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The foolishness and lack of experience of a young love

Wikicommons He whom love touches not walks in darkness. As Nietzsche put it in his book of 1882, The Gay Science, Here and there on earth we may encounter a kind of continuation of love in which this possessive craving of two people for each other gives way to a new desire and lust for possession—a shared higher thirst for an ideal above them.

But who knows such love?

Who has experienced it? Its right name is friendship. In other words, if erotic love can be transformed into the best kind of friendship, then it can open up a blissful life of shared understanding in which desire, friendship, the foolishness and lack of experience of a young love philosophy are in perfect resonance with one another.

That having been said, Plato distinguishes the kind of love that can give rise to philia from a baser kind of love that is enjoyed by those who are more given to the body than to the soul. The madness of love arises from seeing the beauty of the earth and being reminded of true, universal beauty.

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In contrast, the earthly soul that is able to remember true, universal beauty and so to feel true love gazes upon the face of his beloved and reverences it as an expression of the divine—of temperance, justice, and knowledge absolute. As his eyes catch those of his beloved, a shudder passes into an unusual heat and perspiration. The parts of the soul out of which the wings the foolishness and lack of experience of a young love, and which had hitherto been closed and rigid, begin to melt open, and small wings begin to swell and grow from the root upwards.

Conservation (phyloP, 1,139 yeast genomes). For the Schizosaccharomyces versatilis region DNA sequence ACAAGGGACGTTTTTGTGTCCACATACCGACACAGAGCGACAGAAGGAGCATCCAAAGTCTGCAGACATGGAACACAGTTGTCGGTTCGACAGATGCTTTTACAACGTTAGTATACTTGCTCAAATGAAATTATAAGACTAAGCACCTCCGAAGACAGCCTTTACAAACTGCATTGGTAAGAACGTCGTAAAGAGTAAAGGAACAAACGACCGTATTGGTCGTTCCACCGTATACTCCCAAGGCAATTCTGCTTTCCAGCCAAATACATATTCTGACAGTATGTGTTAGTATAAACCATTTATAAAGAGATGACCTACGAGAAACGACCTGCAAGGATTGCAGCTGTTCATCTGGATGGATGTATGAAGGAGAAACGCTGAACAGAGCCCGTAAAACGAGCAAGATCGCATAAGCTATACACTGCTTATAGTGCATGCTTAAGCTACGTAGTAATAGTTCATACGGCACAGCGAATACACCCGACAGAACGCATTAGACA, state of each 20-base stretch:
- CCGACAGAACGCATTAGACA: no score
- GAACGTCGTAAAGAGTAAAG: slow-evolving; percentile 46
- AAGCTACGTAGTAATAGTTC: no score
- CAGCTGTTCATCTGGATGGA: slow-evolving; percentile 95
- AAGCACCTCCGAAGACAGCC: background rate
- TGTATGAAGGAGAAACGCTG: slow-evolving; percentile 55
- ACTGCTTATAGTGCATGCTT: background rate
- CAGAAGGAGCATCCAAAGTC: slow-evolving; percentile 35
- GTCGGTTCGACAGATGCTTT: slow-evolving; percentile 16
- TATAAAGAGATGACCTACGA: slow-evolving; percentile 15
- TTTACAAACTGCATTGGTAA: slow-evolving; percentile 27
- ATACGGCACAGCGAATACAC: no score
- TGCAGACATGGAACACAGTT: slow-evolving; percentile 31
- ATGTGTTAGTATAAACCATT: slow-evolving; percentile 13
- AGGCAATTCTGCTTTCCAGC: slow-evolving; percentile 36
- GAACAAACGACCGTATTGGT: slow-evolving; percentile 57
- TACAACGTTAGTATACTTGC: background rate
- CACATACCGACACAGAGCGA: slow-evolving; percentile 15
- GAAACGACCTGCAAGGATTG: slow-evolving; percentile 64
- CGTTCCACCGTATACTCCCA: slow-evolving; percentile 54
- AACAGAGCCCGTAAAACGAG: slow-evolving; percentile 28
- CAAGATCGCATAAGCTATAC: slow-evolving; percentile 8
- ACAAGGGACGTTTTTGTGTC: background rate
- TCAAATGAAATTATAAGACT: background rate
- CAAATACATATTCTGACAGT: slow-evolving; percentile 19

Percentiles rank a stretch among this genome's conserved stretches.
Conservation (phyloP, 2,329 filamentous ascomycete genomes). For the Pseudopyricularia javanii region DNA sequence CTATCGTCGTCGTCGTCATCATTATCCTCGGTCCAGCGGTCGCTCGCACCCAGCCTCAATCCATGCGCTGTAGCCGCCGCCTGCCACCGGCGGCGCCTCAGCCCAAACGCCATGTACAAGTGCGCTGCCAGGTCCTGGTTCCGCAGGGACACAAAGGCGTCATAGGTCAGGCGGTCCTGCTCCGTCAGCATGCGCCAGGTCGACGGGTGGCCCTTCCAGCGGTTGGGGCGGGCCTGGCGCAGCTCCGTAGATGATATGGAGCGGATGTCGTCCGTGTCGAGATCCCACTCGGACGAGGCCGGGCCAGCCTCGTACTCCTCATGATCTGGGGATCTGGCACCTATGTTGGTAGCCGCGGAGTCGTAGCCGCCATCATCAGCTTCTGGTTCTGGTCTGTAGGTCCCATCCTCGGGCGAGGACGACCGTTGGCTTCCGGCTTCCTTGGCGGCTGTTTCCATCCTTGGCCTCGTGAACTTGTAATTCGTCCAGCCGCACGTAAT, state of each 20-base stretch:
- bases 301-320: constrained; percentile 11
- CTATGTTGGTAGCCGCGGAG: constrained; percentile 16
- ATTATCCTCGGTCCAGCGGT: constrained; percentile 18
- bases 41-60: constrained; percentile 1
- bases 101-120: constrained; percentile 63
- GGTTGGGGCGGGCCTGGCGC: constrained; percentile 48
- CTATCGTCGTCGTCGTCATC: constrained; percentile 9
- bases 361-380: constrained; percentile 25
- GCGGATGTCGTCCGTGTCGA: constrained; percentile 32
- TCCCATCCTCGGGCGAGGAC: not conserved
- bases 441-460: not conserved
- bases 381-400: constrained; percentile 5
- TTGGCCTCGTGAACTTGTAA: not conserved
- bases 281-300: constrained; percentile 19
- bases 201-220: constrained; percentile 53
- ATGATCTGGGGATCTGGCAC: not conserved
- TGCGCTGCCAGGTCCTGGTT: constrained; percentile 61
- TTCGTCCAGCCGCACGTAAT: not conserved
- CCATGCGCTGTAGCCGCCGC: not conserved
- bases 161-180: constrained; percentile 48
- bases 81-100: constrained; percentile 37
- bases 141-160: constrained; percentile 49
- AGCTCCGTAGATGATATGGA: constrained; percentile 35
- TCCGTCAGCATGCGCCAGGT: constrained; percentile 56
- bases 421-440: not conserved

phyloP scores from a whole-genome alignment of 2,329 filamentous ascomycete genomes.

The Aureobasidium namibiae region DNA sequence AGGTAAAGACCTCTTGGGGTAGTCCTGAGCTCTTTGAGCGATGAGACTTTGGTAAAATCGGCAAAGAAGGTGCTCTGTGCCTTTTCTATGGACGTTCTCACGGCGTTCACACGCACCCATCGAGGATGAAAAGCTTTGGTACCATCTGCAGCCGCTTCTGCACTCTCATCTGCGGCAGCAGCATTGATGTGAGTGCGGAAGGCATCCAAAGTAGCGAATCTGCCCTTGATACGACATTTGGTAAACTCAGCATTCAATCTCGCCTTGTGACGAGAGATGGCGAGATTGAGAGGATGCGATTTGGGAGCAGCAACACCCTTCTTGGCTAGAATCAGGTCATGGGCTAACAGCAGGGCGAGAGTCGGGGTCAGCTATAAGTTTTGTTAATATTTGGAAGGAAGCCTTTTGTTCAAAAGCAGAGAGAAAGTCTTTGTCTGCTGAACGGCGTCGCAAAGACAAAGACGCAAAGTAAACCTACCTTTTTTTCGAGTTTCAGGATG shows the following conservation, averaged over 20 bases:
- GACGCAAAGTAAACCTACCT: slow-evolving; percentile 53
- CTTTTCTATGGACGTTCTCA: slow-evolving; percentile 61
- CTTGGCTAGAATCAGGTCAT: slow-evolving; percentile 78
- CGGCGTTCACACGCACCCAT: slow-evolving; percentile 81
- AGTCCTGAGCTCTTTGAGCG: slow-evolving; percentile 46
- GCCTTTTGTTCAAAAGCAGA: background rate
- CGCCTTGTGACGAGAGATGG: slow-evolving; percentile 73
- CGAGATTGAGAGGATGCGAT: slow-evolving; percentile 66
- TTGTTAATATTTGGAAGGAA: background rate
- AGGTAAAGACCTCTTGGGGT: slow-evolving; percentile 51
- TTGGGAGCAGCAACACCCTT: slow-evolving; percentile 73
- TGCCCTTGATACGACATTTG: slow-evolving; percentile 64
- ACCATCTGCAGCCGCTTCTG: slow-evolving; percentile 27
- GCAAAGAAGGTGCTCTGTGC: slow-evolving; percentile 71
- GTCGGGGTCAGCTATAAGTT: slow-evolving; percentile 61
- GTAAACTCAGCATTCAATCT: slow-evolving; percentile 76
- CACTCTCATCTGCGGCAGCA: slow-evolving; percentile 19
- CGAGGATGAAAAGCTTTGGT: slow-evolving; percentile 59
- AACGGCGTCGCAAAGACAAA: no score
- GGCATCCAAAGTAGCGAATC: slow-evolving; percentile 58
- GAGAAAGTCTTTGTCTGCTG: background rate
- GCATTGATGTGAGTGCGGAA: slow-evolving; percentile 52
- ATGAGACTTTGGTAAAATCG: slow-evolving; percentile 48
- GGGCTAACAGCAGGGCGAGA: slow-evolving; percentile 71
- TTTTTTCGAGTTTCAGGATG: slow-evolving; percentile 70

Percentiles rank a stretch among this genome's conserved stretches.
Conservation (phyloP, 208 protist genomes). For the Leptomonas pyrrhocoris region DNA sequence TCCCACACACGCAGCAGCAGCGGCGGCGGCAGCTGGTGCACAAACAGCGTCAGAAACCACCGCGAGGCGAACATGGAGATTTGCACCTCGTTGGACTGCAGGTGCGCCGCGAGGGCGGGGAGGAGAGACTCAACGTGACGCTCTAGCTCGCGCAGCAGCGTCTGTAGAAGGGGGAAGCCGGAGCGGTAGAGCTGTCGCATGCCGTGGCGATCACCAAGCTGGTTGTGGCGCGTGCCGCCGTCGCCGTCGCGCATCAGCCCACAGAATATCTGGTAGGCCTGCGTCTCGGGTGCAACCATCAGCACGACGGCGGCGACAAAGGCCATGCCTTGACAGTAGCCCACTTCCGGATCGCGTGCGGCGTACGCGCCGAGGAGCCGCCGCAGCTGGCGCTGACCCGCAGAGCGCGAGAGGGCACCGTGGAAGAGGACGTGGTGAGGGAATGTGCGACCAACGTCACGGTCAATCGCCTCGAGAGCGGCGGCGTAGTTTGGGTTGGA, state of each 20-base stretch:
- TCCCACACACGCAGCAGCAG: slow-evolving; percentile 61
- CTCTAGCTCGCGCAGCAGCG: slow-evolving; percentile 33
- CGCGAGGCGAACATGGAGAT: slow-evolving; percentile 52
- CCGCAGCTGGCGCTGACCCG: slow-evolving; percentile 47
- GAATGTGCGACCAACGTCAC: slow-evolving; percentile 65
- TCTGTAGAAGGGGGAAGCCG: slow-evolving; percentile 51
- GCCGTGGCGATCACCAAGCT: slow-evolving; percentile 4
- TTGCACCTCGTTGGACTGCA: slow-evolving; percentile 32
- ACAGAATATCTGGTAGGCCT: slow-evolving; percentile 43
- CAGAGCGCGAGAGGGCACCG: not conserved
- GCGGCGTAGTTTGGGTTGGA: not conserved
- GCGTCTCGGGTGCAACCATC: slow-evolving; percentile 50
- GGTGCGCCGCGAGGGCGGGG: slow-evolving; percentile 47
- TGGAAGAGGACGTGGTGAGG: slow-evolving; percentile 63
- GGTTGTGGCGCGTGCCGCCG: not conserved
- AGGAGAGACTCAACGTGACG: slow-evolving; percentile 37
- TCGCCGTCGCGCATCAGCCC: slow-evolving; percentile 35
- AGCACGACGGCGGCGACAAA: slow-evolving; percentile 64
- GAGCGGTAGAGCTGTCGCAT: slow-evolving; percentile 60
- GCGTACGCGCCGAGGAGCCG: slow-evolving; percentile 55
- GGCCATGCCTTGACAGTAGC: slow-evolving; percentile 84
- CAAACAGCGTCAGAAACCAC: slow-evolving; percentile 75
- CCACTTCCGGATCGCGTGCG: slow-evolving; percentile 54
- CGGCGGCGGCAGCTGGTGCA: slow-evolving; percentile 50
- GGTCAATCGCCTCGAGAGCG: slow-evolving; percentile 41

Like a child whose teeth are just starting to grow in, and its gums are all aching and itching—that is exactly how the soul feels when it begins to grow wings. It swells up and aches the foolishness and lack of experience of a young love tingles as it grows them. The lover feels the utmost joy when he is with his beloved and the most intense longing when they are separated.

Thus, the desire of the divinely inspired lover can only be fair and blissful to the beloved. In time, the beloved, who is no common fool, comes to realize that his divinely inspired lover is worth more to him than all his other friends and kinsmen put together, and that neither human discipline nor divine inspiration could have offered him any greater blessing. Thus great are the heavenly blessings which the friendship of a lover will confer upon you.

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Whereas the attachment of the non-lover, which is alloyed with a worldly prudence and has worldly and niggardly ways of doling out benefits, will breed in your soul those vulgar qualities which the populace applaud, will send you the foolishness and lack of experience of a young love round the earth during a period of nine thousand years, and leave you a fool in the world below.